Their goal was to incentivize investors to put their cash to work in the economy — for example, by buying corporate stocks and bonds — rather than stashing it in the relative safety of government bonds. The theory is that the fresh flood of capital would make it easier for companies to raise money, invest in their businesses and hire workers. Central banks wanted to heal their economies.

    They have healed.

    For the first time since the financial crisis of 2008, the world’s largest economies are growing in unison. The United States and China led the way, but the expansion now includes Europe, long mired in a debt crisis, and perennially laggard Japan.

    Given the strength of the global economy, central banks, led by the United States Federal Reserve, have started to remove some of the supports that helped supercharge stock and bond prices over the last decade. The Fed started raising rates two years ago. And with the robust jobs report on Friday showing the fastest wage growth in years, some think the pace of rate increases could quicken.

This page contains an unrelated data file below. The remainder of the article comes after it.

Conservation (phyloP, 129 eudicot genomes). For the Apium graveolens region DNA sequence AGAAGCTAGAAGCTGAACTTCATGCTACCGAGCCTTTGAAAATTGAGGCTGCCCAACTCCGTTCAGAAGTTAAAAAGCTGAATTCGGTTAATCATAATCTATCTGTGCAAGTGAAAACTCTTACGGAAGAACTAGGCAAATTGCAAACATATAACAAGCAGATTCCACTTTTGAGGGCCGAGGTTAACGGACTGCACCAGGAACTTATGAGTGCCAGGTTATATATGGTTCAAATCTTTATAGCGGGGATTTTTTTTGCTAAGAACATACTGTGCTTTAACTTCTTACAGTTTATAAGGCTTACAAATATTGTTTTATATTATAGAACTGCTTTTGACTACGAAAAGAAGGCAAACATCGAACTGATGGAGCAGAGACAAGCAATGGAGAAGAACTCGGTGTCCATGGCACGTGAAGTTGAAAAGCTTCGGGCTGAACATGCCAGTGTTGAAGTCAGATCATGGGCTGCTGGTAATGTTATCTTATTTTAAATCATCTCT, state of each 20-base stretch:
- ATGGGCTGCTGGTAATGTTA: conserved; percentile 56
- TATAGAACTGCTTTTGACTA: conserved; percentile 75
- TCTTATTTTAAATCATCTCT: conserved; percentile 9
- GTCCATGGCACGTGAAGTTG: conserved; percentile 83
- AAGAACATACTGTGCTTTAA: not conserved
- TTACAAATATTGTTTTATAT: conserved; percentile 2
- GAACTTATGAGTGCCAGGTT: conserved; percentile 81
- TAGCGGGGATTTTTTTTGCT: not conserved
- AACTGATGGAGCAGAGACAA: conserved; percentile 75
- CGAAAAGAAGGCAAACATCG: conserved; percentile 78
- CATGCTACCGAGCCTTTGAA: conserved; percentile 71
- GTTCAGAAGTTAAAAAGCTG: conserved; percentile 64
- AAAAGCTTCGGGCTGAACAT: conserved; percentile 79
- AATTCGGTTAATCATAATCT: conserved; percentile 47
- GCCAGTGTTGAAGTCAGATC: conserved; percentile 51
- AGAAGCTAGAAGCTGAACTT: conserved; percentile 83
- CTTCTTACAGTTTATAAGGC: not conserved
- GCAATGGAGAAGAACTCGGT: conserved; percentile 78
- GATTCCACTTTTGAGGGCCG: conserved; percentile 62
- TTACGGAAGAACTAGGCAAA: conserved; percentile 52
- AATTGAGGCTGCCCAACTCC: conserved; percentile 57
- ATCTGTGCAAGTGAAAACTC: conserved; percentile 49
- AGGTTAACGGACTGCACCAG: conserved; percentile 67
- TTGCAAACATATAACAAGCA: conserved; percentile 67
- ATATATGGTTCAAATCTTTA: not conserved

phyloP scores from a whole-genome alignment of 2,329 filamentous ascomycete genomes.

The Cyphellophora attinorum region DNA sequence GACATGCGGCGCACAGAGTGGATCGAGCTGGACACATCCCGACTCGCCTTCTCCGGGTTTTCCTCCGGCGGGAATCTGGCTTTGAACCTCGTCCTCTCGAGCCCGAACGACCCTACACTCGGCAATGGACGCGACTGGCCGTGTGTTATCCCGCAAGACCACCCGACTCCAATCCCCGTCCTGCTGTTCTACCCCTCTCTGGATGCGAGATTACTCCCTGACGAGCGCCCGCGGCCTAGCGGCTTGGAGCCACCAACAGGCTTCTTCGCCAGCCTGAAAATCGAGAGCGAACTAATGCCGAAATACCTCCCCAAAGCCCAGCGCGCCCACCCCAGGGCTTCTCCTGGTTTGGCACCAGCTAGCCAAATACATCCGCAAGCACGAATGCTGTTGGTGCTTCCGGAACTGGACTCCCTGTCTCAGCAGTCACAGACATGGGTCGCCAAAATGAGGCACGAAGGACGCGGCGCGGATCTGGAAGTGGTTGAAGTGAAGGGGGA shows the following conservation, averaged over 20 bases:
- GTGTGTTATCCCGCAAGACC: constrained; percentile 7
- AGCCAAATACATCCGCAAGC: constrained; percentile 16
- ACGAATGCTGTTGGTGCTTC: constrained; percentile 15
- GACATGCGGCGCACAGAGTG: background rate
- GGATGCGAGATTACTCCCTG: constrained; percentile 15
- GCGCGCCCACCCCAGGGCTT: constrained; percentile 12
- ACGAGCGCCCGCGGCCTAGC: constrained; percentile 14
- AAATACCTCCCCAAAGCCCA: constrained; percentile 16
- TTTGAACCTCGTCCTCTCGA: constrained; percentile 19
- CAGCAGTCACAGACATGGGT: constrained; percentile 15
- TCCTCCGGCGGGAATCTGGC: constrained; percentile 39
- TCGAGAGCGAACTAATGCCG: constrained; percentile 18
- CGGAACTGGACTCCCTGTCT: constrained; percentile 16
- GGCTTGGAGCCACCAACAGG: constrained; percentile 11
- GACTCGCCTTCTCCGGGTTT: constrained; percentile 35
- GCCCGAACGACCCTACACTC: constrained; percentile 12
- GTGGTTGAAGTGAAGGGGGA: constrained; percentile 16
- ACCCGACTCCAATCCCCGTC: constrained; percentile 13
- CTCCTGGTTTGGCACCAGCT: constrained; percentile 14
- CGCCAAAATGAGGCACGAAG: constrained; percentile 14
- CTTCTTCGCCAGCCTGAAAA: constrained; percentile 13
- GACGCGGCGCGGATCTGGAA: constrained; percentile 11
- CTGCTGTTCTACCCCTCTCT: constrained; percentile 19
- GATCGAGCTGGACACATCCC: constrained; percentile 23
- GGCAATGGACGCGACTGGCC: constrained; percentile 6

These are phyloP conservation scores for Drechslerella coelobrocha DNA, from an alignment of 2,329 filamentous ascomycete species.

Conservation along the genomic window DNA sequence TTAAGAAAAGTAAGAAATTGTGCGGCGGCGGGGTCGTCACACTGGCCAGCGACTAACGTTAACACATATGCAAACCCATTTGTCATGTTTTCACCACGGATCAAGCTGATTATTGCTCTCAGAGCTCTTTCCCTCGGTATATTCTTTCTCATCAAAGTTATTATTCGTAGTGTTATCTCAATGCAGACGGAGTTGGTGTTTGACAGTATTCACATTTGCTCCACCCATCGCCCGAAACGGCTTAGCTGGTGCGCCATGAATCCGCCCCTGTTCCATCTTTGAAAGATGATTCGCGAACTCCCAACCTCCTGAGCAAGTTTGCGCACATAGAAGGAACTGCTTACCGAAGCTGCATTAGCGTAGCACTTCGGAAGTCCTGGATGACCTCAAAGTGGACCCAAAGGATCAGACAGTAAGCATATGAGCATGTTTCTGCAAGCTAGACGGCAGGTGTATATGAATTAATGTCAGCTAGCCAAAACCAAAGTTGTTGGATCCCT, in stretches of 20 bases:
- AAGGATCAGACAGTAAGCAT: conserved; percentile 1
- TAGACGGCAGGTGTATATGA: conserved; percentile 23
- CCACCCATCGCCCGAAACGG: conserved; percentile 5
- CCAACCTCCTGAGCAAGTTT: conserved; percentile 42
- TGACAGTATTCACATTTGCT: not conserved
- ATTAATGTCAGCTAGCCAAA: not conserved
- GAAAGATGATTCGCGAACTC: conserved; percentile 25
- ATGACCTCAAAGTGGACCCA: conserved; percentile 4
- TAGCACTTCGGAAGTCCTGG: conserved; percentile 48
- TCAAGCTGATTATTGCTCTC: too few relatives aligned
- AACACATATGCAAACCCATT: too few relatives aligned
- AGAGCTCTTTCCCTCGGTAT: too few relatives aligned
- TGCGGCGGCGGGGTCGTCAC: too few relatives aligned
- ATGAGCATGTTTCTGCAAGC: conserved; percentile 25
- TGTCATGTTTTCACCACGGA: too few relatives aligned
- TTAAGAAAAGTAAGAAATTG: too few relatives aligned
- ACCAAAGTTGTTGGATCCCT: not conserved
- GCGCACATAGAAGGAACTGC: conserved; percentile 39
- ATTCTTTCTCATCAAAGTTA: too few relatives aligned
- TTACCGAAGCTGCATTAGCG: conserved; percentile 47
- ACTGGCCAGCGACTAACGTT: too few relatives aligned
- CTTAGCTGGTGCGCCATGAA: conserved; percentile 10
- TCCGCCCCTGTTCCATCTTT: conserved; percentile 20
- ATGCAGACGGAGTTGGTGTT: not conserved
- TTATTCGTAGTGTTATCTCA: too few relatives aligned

Average hourly earnings for United States workers were 2.9 percent higher in January than the previous year, the fastest annual increase in years. Although a welcome development for workers, economists often view rising wages as an early indication of inflationary pressure. If faster price increases do begin to emerge, the Fed could try to head them off with more aggressive rate action.

    Janet L. Yellen, the Federal Reserve’s departing chairwoman who had her last working day on Friday, was viewed by some as being more concerned about measures of weakness in the job market than by the risk of rising inflation, and therefore more willing to keep rates low. Her successor, Jerome H. Powell, will face different challenges as the Fed charts a new course in raising interest rates.

    Interest rates that are set every day in the global bond markets are already leaping higher, in anticipation of central bank rate increases later this year. On Friday, the yield on the 10-year Treasury note — a widely used gauge for overall interest rates — rose to more than 2.8 percent, the highest level since early 2014.

    Rising rates have myriad consequences, including making it more expensive for companies and individuals to borrow money, like for buying a home or a car. The average 30-year fixed mortgage rate is around 4.2 percent, up from less than 4 percent at the end of 2017.